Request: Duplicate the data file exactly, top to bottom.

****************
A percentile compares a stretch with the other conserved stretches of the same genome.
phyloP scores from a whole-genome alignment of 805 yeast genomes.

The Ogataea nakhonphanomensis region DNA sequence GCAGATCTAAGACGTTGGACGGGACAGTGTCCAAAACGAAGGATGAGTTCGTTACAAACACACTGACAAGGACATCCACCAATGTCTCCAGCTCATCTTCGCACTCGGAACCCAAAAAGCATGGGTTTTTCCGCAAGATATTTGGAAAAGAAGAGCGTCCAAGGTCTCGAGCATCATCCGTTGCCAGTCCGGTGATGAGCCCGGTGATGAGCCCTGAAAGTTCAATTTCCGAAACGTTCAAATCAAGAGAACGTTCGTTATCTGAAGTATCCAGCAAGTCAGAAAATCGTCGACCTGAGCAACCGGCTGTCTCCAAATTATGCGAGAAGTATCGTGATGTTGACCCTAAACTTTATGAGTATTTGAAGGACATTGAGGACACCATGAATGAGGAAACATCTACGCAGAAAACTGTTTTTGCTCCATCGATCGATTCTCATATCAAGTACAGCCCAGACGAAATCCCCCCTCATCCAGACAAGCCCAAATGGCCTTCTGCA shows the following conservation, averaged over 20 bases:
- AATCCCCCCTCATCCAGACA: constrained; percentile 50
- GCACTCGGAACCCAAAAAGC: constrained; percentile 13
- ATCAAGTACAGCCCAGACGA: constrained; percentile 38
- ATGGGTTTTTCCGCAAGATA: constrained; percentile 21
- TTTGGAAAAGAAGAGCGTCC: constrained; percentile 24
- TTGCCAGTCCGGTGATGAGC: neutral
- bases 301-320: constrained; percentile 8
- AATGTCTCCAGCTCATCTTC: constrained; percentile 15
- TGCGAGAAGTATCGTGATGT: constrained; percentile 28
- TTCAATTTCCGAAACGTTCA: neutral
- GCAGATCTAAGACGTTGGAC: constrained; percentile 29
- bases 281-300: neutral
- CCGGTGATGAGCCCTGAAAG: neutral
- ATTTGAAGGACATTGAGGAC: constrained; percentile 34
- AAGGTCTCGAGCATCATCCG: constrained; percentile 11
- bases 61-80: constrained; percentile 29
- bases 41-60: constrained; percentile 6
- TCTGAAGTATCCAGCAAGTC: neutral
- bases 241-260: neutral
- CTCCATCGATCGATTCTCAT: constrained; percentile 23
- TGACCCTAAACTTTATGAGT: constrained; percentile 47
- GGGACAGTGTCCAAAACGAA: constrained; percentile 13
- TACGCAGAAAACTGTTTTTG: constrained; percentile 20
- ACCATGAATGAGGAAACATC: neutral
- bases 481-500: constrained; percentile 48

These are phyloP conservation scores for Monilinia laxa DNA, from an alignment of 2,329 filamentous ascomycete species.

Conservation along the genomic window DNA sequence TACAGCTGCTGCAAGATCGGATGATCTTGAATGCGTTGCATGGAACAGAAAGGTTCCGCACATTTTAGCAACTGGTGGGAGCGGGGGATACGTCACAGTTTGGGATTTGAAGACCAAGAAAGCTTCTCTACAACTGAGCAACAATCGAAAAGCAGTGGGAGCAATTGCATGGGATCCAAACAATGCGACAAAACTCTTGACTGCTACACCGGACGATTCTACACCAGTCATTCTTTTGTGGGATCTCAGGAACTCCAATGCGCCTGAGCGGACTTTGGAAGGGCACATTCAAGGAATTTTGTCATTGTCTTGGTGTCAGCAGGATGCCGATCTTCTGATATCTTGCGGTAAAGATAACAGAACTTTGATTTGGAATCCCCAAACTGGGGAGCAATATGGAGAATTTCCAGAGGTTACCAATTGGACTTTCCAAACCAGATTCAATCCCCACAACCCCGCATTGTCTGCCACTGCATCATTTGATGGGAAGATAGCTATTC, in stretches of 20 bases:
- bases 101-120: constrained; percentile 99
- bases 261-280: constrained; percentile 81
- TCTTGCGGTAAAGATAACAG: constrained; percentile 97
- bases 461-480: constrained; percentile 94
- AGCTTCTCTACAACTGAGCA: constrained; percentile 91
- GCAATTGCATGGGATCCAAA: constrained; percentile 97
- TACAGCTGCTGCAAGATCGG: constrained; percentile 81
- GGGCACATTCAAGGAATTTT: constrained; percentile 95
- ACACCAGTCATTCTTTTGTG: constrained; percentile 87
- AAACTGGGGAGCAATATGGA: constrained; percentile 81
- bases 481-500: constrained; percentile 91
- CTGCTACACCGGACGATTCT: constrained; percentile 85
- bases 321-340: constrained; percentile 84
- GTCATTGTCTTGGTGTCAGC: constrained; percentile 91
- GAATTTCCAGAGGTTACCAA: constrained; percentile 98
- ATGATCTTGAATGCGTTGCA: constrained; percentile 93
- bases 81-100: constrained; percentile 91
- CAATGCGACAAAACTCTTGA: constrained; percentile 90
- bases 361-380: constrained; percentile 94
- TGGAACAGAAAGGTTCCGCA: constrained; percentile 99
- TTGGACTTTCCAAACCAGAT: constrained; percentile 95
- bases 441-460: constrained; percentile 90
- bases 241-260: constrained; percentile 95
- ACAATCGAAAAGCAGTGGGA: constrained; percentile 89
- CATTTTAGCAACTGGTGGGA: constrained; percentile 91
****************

A percentile compares a stretch with the other conserved stretches of the same genome.
phyloP scores from a whole-genome alignment of 805 yeast genomes.

The Ogataea nakhonphanomensis region DNA sequence GCAGATCTAAGACGTTGGACGGGACAGTGTCCAAAACGAAGGATGAGTTCGTTACAAACACACTGACAAGGACATCCACCAATGTCTCCAGCTCATCTTCGCACTCGGAACCCAAAAAGCATGGGTTTTTCCGCAAGATATTTGGAAAAGAAGAGCGTCCAAGGTCTCGAGCATCATCCGTTGCCAGTCCGGTGATGAGCCCGGTGATGAGCCCTGAAAGTTCAATTTCCGAAACGTTCAAATCAAGAGAACGTTCGTTATCTGAAGTATCCAGCAAGTCAGAAAATCGTCGACCTGAGCAACCGGCTGTCTCCAAATTATGCGAGAAGTATCGTGATGTTGACCCTAAACTTTATGAGTATTTGAAGGACATTGAGGACACCATGAATGAGGAAACATCTACGCAGAAAACTGTTTTTGCTCCATCGATCGATTCTCATATCAAGTACAGCCCAGACGAAATCCCCCCTCATCCAGACAAGCCCAAATGGCCTTCTGCA shows the following conservation, averaged over 20 bases:
- AATCCCCCCTCATCCAGACA: constrained; percentile 50
- GCACTCGGAACCCAAAAAGC: constrained; percentile 13
- ATCAAGTACAGCCCAGACGA: constrained; percentile 38
- ATGGGTTTTTCCGCAAGATA: constrained; percentile 21
- TTTGGAAAAGAAGAGCGTCC: constrained; percentile 24
- TTGCCAGTCCGGTGATGAGC: neutral
- bases 301-320: constrained; percentile 8
- AATGTCTCCAGCTCATCTTC: constrained; percentile 15
- TGCGAGAAGTATCGTGATGT: constrained; percentile 28
- TTCAATTTCCGAAACGTTCA: neutral
- GCAGATCTAAGACGTTGGAC: constrained; percentile 29
- bases 281-300: neutral
- CCGGTGATGAGCCCTGAAAG: neutral
- ATTTGAAGGACATTGAGGAC: constrained; percentile 34
- AAGGTCTCGAGCATCATCCG: constrained; percentile 11
- bases 61-80: constrained; percentile 29
- bases 41-60: constrained; percentile 6
- TCTGAAGTATCCAGCAAGTC: neutral
- bases 241-260: neutral
- CTCCATCGATCGATTCTCAT: constrained; percentile 23
- TGACCCTAAACTTTATGAGT: constrained; percentile 47
- GGGACAGTGTCCAAAACGAA: constrained; percentile 13
- TACGCAGAAAACTGTTTTTG: constrained; percentile 20
- ACCATGAATGAGGAAACATC: neutral
- bases 481-500: constrained; percentile 48

These are phyloP conservation scores for Monilinia laxa DNA, from an alignment of 2,329 filamentous ascomycete species.

Conservation along the genomic window DNA sequence TACAGCTGCTGCAAGATCGGATGATCTTGAATGCGTTGCATGGAACAGAAAGGTTCCGCACATTTTAGCAACTGGTGGGAGCGGGGGATACGTCACAGTTTGGGATTTGAAGACCAAGAAAGCTTCTCTACAACTGAGCAACAATCGAAAAGCAGTGGGAGCAATTGCATGGGATCCAAACAATGCGACAAAACTCTTGACTGCTACACCGGACGATTCTACACCAGTCATTCTTTTGTGGGATCTCAGGAACTCCAATGCGCCTGAGCGGACTTTGGAAGGGCACATTCAAGGAATTTTGTCATTGTCTTGGTGTCAGCAGGATGCCGATCTTCTGATATCTTGCGGTAAAGATAACAGAACTTTGATTTGGAATCCCCAAACTGGGGAGCAATATGGAGAATTTCCAGAGGTTACCAATTGGACTTTCCAAACCAGATTCAATCCCCACAACCCCGCATTGTCTGCCACTGCATCATTTGATGGGAAGATAGCTATTC, in stretches of 20 bases:
- bases 101-120: constrained; percentile 99
- bases 261-280: constrained; percentile 81
- TCTTGCGGTAAAGATAACAG: constrained; percentile 97
- bases 461-480: constrained; percentile 94
- AGCTTCTCTACAACTGAGCA: constrained; percentile 91
- GCAATTGCATGGGATCCAAA: constrained; percentile 97
- TACAGCTGCTGCAAGATCGG: constrained; percentile 81
- GGGCACATTCAAGGAATTTT: constrained; percentile 95
- ACACCAGTCATTCTTTTGTG: constrained; percentile 87
- AAACTGGGGAGCAATATGGA: constrained; percentile 81
- bases 481-500: constrained; percentile 91
- CTGCTACACCGGACGATTCT: constrained; percentile 85
- bases 321-340: constrained; percentile 84
- GTCATTGTCTTGGTGTCAGC: constrained; percentile 91
- GAATTTCCAGAGGTTACCAA: constrained; percentile 98
- ATGATCTTGAATGCGTTGCA: constrained; percentile 93
- bases 81-100: constrained; percentile 91
- CAATGCGACAAAACTCTTGA: constrained; percentile 90
- bases 361-380: constrained; percentile 94
- TGGAACAGAAAGGTTCCGCA: constrained; percentile 99
- TTGGACTTTCCAAACCAGAT: constrained; percentile 95
- bases 441-460: constrained; percentile 90
- bases 241-260: constrained; percentile 95
- ACAATCGAAAAGCAGTGGGA: constrained; percentile 89
- CATTTTAGCAACTGGTGGGA: constrained; percentile 91